An attaching member is secured to the outer surface of each of horizontally extending angle members 54 and 55, attaching members 60 being bolted at substantially the mid points of the horizontally extending members 54 and 55 and each including an offset hook portion 60' which are adapted to engage cooperating portions of the panels mounted on the framework for locking the panels in operative position.
An upper bracket is secured to the flange portions 15 of each of vertical support members 15 by bolts or the like and includes a downwardly and inwardly extendmg leg portion 65' bolted or otherwise suitably secured to the upper end of a cross brace member 66. A lower bracket 67 is also secured to the flanges 15' of the vertrcal members 15 as by bolts or the like and includes an upwardly and inwardly extending leg 67' which is bolted or otherwise suitably connected to the lower end of each of cross brace members 66. It is evident that cross brace members 66 further serve to rigidity and strengthen the framework of the present invention. As seen most clearly in FIGS. 4 and 6, a top member 70 lncludes a first pair of downwardly extending side walls 71 through which bolts 72 extend as seen in FIG. 3 for securmg the top member to the upper ends of vertical supports 15. Horizontal walls 73 extend laterally outwardly from side walls 71 and terminate in downwardly projecting flanges '74- which are spaced from the outer edge portions of the framework as defined by the outer edges of vertical support members 15. The individual units as shown in FIG. 3 have been described in some detail, and as seen in FIGS. 1 and 2, a plurality of units 11 may be disposed in abutting relationship with one another, the number of units so arranged being selected in accordance with the number of panels upon which it is desired to apply the signs. As shown in the drawings, four of the units have been disposed in abutting relationship, each of the units being substantially the width of a panel such that a 4-paneled sign may be posted on the frame as shown.
As seen in FIG. 1, four panels, 80, 81, 82, and 83 are in placeon 'the'farside portion'of the frame, and a panel 85 is being lifted towardthe frame such that it can be mounted in operative'position onthe rear side portion of the frame. The panels are each provided with a pair of rearwardly extending looped "portions (not shown) on the rear'side of the panels which are adapted to'slide over the hooked'portion6 ti' ofthe attachingmeansfl] on horizontal members 54 and 55 of the frame.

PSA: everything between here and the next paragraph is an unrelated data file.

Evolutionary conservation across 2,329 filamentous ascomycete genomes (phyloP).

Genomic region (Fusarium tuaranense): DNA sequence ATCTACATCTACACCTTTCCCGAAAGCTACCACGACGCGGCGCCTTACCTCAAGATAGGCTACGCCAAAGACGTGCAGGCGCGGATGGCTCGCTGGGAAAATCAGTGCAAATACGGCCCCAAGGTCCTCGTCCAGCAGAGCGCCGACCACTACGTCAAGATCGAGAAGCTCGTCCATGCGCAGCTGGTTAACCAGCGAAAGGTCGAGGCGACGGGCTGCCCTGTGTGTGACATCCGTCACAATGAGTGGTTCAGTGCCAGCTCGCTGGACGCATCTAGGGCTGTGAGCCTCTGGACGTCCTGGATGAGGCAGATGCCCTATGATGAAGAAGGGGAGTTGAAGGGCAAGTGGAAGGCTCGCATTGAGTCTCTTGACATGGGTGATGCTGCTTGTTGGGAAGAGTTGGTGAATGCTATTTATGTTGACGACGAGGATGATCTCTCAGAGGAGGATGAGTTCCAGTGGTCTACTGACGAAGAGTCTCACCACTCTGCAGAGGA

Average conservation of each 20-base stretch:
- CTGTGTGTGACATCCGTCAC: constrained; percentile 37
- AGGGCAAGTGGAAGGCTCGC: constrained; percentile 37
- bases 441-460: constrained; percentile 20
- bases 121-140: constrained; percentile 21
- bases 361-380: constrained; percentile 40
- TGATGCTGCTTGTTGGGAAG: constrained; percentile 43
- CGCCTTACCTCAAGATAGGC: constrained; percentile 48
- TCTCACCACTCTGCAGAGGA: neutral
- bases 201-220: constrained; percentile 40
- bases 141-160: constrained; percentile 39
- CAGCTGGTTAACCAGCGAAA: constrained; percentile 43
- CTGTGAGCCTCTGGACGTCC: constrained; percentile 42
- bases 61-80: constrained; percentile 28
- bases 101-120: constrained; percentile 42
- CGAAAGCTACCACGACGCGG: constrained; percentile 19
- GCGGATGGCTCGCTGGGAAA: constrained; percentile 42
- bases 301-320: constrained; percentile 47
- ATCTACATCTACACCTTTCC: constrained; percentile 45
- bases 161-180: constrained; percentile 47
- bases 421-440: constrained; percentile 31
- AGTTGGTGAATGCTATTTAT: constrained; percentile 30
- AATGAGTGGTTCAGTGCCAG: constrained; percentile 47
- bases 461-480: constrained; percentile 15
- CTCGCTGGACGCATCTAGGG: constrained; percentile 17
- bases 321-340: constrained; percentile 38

Thepanel is lifted until the lower edge thereof is supportedon the upper surfaceof angle member 25 With the upper portion of thepanel received 'within the space defined between the outeredge of support members 15 and the inner surface of dependent flanges 74 of top member'70. The-panel is then slid to the left such that the looped portions thereon engage hook members 60 for positively locking thepanel in position. Itis evident thatthree additional panels are mounted in a similar manner on the various units 11 such that when in assembled position, the panels are in substantially edge-toedge relationship with one another. The panels are then ready to have the sign applied thereto, the exposed faces of the panels upon which the sign is to be applied lying substantially in a plane as is evident.
If a poster sign means is to be posted on the panels, the poster isadhesive'ly applied to the panels at one side portionof the'frame, and the heating elements 40 energized so as to'heat thespace which is enclosed by .the panelsand the top member 70 of the frame. The workers then move around to the other side of the frame and post the panels mounted on the other side. While the secondplurality of panels is being posted, the moisture is dried from the poster surfaces of the first-mentioned plurality of panels. Upon completion of the posting of the second plurality of panels, the workers again move around to the first side of the frame and remove the dried panels and quickly place another plurality of panels in position for posting. It is evident that this procedure can be continued indefinitely and a substantially continuous posting process is obtained. It is, of course, apparent that the gutter members 26 serve to receive any excess moisture or adhesive substance which may drop from the panels as they are being posted, thereby preventing such matter from falling on the floor or supporting surface.